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Abu Dhabi, UAETuesday 9 March 2021

Naomi Osaka's fight for social justice to Garbine Muguruza daredevil exploits: the WTA Alternative Awards ceremony

Ahead of the official women's tour awards, we pick out some offbeat winners in a covid-19 disrupted season

Japan's Naomi Osaka wore masks highlighting social justice issues in America throughout this year's US Open. AFP
Japan's Naomi Osaka wore masks highlighting social justice issues in America throughout this year's US Open. AFP

The tennis off-season is upon us and the tours will be dishing out their annual awards soon, highlighting the best performers of 2020.

Here’s a different look at the standouts from this coronavirus-disrupted year, as we hand out some Alternative Awards to the protagonists of the WTA.

Press Conference Wisdom award

Victoria Azarenka

The Belarusian former world No 1 didn’t just impress on the tennis court in 2020, she was equally prolific in the press conference room – the virtual press conference room that is.

Azarenka, whose last five events of the season included a title run at the Western & Southern Open and final appearances at the US Open and Ostrava, has been on a journey of personal transformation that saw her bounce back from near-retirement early this year to end 2020 ranked 13 in the world.

The 31-year-old took the time during her chats with the media this season to open up about her previous struggles and how she managed to recapture the feeling of joy on court. The way she’s been able to clearly articulate the lessons learned from her personal experiences, and the perspective she has gained from it all was truly inspiring.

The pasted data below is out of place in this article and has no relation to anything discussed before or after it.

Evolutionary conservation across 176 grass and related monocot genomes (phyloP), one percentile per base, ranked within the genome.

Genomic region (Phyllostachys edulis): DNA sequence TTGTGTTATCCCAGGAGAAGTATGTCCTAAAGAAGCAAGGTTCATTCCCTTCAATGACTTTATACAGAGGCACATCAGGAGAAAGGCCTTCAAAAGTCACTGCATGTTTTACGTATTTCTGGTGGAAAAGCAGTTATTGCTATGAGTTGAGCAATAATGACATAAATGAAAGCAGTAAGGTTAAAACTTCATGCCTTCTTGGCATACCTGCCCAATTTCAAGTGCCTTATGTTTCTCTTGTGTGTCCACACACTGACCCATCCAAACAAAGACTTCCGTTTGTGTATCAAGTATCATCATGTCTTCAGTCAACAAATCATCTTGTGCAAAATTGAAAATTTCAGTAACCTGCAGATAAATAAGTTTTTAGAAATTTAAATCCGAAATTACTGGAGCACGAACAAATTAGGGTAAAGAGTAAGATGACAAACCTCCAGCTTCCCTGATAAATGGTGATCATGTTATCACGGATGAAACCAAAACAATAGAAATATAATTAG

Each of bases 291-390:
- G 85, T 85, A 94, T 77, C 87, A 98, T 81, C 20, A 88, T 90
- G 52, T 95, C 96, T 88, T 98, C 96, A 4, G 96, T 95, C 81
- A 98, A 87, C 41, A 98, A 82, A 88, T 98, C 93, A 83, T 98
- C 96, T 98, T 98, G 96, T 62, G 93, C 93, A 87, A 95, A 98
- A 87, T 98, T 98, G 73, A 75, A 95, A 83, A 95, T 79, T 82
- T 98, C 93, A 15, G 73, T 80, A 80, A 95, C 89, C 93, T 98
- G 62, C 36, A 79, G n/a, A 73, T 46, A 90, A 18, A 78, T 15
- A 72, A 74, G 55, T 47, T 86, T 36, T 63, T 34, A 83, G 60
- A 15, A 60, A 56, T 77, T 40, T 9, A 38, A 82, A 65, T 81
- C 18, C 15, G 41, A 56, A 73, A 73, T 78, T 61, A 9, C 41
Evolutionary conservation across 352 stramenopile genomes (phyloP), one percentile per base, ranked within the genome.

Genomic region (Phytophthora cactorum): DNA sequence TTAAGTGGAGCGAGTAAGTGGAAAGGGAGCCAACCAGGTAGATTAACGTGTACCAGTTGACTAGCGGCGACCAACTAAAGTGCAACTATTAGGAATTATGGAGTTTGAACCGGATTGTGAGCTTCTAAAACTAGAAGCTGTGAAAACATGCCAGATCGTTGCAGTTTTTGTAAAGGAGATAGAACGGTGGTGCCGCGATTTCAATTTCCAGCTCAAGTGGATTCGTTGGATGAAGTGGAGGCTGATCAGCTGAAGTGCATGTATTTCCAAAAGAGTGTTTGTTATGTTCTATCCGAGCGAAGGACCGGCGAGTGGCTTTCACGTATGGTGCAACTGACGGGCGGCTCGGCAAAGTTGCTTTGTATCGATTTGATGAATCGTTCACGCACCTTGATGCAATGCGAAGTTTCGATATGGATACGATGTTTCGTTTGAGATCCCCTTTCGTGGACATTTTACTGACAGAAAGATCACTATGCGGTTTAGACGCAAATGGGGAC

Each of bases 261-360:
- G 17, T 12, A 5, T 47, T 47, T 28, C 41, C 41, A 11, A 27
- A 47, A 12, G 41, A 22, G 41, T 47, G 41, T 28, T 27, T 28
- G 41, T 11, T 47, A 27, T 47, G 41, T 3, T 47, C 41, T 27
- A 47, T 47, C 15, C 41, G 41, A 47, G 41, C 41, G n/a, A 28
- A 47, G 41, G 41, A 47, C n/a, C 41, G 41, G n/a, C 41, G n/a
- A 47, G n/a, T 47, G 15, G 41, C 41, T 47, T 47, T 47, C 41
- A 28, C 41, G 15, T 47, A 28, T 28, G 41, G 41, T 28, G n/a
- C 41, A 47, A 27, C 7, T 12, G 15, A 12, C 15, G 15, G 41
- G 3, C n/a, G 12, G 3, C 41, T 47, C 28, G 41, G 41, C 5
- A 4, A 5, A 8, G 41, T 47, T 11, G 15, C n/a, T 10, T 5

“It took me a long road to come here with a lot of struggles, a lot of understanding, forcing me to find this route, this path, if you can say that. But I'm here and I'm happy,” she told reporters ahead of her semi-final win over Serena Williams at the US Open.

“I can definitely say this is the most exciting part for me. Being in the semi-final of a grand slam is a blessing for sure, it's an amazing opportunity. But the way I feel about myself, about my tennis, about my life, is the biggest win for me right now.”

Often times during her press conferences, journalists tried to force a certain narrative on Azarenka, especially when it came to her being a successful mother on tour. But instead of just playing along, she calmly reminded everyone that while nothing is more important in the world to her than her son, when she is on a tennis court, she is a competitor and an athlete.

It’s been a real treat listening to the two-time major champion in 2020. And just as she surely has got the WTA Comeback Player of the Year award in the bag, she deservedly scoops our Press Conference Wisdom award.

Activism award

Naomi Osaka

The Japanese-Haitian star took a vow this year to become more outspoken and she stayed true to her word, joining the fight for social justice in America – her country of residence – by attending protests in Minneapolis following the killing of George Floyd, refusing to take to the court for her Western & Southern Open final (she single-handedly got the tours to suspend play for a day), and wearing masks emblazoned with the names of victims of police brutality to each of her matches at the US Open.

The three-time major champion has become a leading voice on the tour, which is home to many players that care about making a real impact. From Coco Gauff’s continuous efforts in spreading awareness on issues of racial inequality, to Sloane Stephens’ great work through her foundation, this generation of WTA stars will leave a lasting legacy well beyond the tennis court.

Whatever It Takes award

Jennifer Brady

The 25-year-old American is in the running for the tour’s Most Improved Player of the Year award but it’s what she is doing in order to make that progress that is actually worth our attention.